Kansans have little in common with national voters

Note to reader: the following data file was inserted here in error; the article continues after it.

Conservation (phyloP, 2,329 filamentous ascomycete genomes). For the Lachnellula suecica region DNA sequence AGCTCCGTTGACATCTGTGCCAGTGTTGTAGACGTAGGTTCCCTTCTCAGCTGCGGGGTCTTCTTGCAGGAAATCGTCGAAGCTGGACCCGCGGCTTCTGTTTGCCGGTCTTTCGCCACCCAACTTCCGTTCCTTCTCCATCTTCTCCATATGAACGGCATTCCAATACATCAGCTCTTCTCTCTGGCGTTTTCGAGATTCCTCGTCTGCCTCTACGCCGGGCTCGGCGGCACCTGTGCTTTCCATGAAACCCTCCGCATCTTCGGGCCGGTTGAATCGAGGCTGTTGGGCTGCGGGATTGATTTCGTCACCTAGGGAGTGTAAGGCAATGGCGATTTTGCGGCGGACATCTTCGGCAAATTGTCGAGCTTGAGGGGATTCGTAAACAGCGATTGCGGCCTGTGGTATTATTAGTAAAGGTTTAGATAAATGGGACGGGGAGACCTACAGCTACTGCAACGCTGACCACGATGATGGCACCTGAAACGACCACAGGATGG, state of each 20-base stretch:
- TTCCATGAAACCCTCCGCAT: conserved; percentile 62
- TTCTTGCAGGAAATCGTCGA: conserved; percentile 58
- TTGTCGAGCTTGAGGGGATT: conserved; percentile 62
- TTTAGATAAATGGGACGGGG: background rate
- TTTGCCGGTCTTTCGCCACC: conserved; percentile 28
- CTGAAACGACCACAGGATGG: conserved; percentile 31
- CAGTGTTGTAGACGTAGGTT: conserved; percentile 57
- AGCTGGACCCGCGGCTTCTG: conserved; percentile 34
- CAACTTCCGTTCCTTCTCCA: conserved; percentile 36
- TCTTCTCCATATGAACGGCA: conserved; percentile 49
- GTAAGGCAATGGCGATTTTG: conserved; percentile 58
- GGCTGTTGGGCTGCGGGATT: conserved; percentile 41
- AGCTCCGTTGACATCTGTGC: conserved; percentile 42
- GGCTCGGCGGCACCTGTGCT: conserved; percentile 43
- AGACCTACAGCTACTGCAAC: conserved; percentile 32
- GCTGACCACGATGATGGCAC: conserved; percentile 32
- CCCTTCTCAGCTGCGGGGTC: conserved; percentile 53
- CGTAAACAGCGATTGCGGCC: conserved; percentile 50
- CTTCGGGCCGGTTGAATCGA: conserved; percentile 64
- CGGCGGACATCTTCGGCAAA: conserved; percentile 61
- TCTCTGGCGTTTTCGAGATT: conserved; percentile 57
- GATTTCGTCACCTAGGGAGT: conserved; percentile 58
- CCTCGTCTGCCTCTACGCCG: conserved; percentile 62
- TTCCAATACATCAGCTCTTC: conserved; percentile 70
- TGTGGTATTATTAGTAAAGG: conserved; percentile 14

How much do Kansas voters differ from voters nationally? A lot. Political science professor Bob Beatty noted some of the striking differences reflected in exit polling, including: Mitt Romney won the male vote in Kansas by a whopping 40 points (69 to 29 percent). Nationally, Romney won men by 7 points (52 to 45 percent). Among younger voters, ages 18-29, Romney won by 13 points in Kansas (54 to 41 percent), while nationally Obama won those voters by 23 points. One big difference between Kansas and national demographics is race. Nationally, white voters made up 72 percent of all voters, and they went for Romney by 20 points (59 to 39 percent). In Kansas, whites were 87 percent of all voters and went for Romney by 31 points (64 to 33 percent). White men went for Romney by 27 points nationally (62 to 35 percent), but in Kansas 74 percent of all white men voted for Romney, giving him a 50-point advantage over Obama.